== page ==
Quad A1 Wasp derives all its power needs from the edge connector(s) on its PCB. All backplane configurations provide the following voltages:



This provides drive power for the buck controllers, which generate programmable voltages in the 0.1V-2.5V range at currents around 30A for each section. It, too, is switchable by the Xmega, to support hot-plug. Higher amperage (60A) supply is possible with a second, optional power-only edge connector.

+5Vsb is used to supply all the power to the microcontroller, through a 3.3V low-dropout linear regulator. It is always on, unless the backplane power is completely unplugged, and provides constant availability for the USB connection. +3.3V is used to power the buck controllers, any level translators, and most LED drivers. +5V is the standard switched power that is used only for needs greater than the standby power can supply. It is currently unused on the Quad A1 Wasp. +12V is the main power source for the hashing chips, once it has been conditioned by the buck controllers. With four A1 chips running at turbo speeds, this rail will need to supply the blade with about 160-175W, or somewhere around 18-20A. Other proposed Wasps may use more power, and require the addition of a second power stage connector on the motherboard, bringing the total available power for +12V to 60A.

Power needs for the Quad A1 Wasp involve a few additional voltages derived from the backplane supplies. Low current needs are met with low-dropout linear regulators, while the high current, variable voltage needs of the hashers are met with switching buck regulators, one per A1 chip.

This type of buck controller is perfect for driving a pair of A1's, and the PMBUS is a well known specification for controlling them, which even has pre-built firmware libraries available from Atmel to serve as the basis of firmware development on the Wasp. The Quad A1 Wasp would have two copies of the circuit in Figure-1, below, which would share the xmega between them:
A1 Wasp Power Template

Figure 1: Template for Internal power generation and control for 2 A1's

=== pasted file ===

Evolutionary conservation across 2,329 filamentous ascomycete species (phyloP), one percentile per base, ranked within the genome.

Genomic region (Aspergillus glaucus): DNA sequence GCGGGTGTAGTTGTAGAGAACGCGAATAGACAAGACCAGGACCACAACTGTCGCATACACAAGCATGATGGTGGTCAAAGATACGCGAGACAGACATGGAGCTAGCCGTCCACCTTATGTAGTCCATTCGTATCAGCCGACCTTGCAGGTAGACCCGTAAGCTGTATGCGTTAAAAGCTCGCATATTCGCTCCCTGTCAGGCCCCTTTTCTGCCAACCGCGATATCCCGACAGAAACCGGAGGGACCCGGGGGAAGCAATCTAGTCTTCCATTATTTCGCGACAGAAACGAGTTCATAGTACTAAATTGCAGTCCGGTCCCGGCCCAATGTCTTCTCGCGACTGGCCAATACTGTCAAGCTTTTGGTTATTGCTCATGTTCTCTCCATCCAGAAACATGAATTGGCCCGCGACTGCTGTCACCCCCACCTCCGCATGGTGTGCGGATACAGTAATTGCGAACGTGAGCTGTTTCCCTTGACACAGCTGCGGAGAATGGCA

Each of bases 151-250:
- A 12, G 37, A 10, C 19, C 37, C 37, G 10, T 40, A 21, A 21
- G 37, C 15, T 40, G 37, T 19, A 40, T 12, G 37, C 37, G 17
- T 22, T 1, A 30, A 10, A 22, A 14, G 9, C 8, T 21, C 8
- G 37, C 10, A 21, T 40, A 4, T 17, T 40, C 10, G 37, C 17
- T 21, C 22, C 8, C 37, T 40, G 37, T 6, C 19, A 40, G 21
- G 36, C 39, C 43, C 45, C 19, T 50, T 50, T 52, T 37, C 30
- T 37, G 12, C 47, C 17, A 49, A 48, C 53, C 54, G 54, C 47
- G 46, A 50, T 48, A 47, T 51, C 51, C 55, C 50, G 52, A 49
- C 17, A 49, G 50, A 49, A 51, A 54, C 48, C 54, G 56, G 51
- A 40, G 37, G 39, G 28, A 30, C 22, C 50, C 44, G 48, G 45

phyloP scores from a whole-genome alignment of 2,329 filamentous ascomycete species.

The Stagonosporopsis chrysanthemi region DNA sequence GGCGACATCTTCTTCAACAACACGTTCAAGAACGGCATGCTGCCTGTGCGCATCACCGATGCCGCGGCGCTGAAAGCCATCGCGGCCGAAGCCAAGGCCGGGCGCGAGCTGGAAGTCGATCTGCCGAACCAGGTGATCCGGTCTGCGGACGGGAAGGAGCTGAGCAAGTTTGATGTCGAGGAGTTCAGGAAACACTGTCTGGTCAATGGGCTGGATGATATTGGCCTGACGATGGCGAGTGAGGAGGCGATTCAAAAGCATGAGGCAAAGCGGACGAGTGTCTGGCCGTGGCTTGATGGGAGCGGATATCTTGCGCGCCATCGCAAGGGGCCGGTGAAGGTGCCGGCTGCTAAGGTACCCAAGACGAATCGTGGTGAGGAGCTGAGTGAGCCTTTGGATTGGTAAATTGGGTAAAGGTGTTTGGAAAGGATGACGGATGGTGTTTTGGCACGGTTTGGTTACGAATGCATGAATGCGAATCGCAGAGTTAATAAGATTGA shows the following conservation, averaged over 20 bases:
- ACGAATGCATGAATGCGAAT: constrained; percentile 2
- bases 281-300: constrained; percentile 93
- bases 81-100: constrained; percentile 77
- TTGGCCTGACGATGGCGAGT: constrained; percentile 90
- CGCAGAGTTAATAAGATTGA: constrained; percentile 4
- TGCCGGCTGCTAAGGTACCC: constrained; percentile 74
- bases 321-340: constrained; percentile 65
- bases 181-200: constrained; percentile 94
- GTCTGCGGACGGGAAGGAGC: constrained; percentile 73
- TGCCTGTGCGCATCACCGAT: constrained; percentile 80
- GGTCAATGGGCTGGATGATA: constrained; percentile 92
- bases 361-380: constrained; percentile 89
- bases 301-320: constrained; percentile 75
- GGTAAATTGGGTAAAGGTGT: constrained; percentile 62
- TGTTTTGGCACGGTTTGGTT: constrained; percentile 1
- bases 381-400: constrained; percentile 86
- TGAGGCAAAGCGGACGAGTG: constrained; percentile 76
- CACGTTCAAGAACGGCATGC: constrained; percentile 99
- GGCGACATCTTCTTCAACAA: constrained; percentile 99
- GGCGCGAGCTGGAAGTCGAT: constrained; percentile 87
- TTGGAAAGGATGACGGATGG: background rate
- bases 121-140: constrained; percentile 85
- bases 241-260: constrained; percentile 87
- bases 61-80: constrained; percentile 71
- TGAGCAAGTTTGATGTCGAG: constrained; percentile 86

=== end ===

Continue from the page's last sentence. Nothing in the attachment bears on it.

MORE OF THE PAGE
The dual buck power supply circuit would be a slight simplification of the Texas Instruments reference design available from the manufacturer at TPS59650 Reference Design.

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November 05, 2013, 04:19:30 AM
 #2

Happy to be a part of this project Smiley
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November 05, 2013, 04:35:55 AM
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Looks very promising.

Message me if you have any problems
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November 05, 2013, 05:32:10 AM
 #4

When can I buy one? Smiley

Don't get caught up in the game and have a nice day!
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November 05, 2013, 08:20:25 AM
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Probably through Group Buys or DIY resellers for Avalon / BitFury Wasps & Hive (Late November December / January)
Probably through Group Buys or DIY resellers or potentially through chip fabricators for A1 / Minion Wasps & Hive. (A1 in December / January | Minion February)

Also this will be open source so you could always DIY as well once we are sure everything is functional. We will not be releasing anything until we are sure it is functional in terms of the Open Source Hardware of this design.

We could sell units through our website controlled by local members. Meaning local members could fabricate and sell units in your country and manage the logistics to cut down delivery time and customs issues. Although at this point though we are concerned first with having working prototypes for the Hive and Wasp.

Following up on the OP I just had a short conversation with one of the EE's and the design for the BitFury / Avalon Wasp could hold 16 or more chips. The Quad A1 is now more likely to be a Hex A1 or 6 chips per blade. With a 6 slot Hive so a fully populated Hive with 6 x Hex A1 Wasps could run 1.5 Th/s.

Note it is already "OVERPRICED" as one just has to check out the costs per chip in Zefir's A1 chip buy. Given the difficulty, cost of production, chip costs etc these units will still have one very significant advantage over any other mining systems in that any new chips that come out can be designed into Wasp's which can then be plugged into the same Hives already running say Avalon Wasps or BitFury Wasps. Turn around in weeks, after a new chip is shipped, to mining with that new variant of the Wasp. Modular is the way to go so you are not trapped into one type of chip from one manufacturer.

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November 06, 2013, 05:57:22 AM
 #6

November Prototype Wasps.


Avalon Wasp (Being Designed in Utah, USA)

Avalon Gen I Chips In Hand
6.4 Gh/s (16 chips)

BitFury Wasp (Being Designed in Washington, USA)

BitFuryChips In Hand
40 Gh/s (16 chips)